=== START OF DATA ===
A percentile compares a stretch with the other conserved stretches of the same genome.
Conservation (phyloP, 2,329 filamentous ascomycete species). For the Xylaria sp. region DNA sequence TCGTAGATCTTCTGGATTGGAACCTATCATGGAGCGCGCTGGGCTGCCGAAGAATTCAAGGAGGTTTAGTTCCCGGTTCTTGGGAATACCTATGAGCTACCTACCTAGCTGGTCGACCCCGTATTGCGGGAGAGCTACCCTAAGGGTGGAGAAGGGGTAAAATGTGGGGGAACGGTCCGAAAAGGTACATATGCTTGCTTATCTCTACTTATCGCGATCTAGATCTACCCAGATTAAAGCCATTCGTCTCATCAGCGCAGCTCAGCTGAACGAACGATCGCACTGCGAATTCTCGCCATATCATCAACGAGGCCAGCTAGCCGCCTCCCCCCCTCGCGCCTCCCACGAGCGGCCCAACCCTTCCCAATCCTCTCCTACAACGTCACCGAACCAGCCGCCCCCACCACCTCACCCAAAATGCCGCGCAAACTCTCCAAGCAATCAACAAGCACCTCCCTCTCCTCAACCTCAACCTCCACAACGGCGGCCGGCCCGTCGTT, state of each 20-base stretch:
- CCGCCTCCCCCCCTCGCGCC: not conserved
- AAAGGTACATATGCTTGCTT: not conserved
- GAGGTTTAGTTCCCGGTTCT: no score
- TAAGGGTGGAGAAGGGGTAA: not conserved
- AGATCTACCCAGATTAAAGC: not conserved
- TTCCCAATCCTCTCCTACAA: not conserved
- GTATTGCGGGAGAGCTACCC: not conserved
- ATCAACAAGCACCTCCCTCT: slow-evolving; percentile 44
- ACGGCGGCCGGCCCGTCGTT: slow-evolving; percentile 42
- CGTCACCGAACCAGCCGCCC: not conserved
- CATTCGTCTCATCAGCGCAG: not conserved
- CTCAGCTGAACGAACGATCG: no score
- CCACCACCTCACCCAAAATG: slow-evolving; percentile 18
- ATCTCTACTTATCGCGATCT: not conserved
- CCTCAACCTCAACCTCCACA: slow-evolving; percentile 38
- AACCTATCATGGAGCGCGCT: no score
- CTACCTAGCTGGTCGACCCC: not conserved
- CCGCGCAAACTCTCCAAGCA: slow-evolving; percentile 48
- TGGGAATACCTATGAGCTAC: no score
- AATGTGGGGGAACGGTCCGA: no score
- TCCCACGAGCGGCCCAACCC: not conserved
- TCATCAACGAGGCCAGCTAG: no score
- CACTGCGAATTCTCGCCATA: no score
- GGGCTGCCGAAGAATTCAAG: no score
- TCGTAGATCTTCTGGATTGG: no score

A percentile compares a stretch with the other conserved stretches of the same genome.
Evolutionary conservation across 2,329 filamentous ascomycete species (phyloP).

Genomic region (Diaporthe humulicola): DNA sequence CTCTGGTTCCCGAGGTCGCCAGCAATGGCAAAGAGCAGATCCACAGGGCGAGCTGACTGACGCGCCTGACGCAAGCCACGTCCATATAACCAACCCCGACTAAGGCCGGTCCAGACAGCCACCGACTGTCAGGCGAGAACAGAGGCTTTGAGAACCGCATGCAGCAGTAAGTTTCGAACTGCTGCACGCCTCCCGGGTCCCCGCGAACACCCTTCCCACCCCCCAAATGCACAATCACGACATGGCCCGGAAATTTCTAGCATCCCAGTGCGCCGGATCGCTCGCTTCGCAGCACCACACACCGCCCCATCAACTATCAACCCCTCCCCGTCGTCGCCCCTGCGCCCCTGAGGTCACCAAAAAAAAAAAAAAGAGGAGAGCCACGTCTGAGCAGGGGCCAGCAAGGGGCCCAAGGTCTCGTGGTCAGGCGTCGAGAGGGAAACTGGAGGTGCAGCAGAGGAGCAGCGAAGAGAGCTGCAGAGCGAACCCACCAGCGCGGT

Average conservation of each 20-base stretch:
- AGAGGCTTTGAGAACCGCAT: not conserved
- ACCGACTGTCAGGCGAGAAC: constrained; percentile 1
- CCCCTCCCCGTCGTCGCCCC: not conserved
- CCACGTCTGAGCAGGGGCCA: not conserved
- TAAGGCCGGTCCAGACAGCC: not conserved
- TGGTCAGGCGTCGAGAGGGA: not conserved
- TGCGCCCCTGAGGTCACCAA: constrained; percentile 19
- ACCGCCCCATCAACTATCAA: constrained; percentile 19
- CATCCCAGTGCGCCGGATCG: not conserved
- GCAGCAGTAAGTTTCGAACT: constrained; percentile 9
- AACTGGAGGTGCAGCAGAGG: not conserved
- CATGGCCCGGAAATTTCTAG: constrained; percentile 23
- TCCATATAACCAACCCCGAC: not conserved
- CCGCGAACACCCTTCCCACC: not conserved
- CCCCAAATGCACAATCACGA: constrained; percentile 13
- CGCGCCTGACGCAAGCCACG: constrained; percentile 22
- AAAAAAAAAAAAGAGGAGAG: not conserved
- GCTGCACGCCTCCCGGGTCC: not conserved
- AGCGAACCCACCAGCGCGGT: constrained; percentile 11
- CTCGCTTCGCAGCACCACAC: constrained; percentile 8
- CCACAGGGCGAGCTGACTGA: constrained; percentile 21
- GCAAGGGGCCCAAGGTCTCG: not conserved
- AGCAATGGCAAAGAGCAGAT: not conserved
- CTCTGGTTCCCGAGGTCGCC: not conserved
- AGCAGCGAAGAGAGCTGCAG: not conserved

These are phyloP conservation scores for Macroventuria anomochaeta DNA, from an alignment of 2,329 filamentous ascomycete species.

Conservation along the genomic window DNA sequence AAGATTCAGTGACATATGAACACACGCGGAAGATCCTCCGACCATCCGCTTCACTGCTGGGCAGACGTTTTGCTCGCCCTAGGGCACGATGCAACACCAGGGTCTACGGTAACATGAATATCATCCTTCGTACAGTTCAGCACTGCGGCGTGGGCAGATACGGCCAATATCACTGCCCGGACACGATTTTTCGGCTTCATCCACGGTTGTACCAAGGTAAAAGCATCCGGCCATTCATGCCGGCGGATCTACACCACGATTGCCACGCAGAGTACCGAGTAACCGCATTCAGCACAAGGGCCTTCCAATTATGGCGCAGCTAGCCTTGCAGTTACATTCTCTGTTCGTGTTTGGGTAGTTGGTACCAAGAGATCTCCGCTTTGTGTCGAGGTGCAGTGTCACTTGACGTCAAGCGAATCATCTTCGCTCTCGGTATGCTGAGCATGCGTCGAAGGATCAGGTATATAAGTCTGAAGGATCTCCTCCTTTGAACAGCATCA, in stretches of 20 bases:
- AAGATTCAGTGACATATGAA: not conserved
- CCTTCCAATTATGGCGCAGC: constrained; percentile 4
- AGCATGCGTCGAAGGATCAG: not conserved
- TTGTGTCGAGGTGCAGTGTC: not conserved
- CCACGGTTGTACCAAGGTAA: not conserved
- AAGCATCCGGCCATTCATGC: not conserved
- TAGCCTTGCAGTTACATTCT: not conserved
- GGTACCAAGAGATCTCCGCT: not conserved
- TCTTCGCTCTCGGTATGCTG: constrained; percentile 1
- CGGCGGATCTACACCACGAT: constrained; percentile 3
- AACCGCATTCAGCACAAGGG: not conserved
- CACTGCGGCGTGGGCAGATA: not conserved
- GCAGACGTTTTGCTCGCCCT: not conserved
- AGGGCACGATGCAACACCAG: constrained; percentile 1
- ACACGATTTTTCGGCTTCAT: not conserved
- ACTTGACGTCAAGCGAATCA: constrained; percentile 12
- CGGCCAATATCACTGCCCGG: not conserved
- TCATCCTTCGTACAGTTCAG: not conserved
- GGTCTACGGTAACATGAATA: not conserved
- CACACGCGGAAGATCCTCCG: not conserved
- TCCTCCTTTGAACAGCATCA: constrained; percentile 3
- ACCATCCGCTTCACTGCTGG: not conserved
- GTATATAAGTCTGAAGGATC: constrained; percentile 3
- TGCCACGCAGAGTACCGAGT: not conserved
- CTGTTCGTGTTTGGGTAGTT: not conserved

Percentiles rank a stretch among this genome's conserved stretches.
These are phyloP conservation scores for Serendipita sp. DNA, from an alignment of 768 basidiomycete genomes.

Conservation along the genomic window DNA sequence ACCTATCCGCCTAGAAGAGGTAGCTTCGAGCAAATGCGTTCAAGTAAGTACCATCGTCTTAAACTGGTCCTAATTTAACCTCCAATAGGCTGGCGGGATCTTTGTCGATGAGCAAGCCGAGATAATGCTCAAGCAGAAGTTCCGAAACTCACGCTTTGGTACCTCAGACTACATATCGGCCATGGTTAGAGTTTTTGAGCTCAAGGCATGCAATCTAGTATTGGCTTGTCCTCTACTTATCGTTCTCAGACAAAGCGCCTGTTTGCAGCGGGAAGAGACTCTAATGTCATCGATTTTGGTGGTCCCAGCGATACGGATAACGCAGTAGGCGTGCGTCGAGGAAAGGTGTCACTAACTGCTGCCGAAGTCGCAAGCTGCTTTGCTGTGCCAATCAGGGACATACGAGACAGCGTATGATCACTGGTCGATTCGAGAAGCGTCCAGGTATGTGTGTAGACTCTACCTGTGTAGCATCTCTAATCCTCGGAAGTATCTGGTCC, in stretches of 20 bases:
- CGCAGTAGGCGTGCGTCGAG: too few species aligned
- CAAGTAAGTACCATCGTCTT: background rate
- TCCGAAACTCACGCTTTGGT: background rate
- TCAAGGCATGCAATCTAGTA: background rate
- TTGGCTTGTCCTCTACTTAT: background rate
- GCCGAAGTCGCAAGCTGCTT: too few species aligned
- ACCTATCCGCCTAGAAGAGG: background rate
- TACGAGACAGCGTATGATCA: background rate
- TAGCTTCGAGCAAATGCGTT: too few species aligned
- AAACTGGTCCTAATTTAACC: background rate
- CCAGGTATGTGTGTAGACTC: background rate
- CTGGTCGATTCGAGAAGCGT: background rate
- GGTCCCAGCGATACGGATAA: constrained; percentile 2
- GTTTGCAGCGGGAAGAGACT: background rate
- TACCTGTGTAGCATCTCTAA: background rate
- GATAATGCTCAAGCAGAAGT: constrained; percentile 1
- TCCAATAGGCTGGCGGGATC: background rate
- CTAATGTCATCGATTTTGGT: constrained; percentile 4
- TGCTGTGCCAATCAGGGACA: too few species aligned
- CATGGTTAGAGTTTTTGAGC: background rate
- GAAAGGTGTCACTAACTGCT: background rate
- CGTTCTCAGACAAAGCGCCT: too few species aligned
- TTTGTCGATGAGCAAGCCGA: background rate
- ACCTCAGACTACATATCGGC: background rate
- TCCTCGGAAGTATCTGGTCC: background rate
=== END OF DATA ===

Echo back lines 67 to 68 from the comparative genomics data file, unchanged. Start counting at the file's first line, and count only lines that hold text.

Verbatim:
- TCTTCGCTCTCGGTATGCTG: constrained; percentile 1
- CGGCGGATCTACACCACGAT: constrained; percentile 3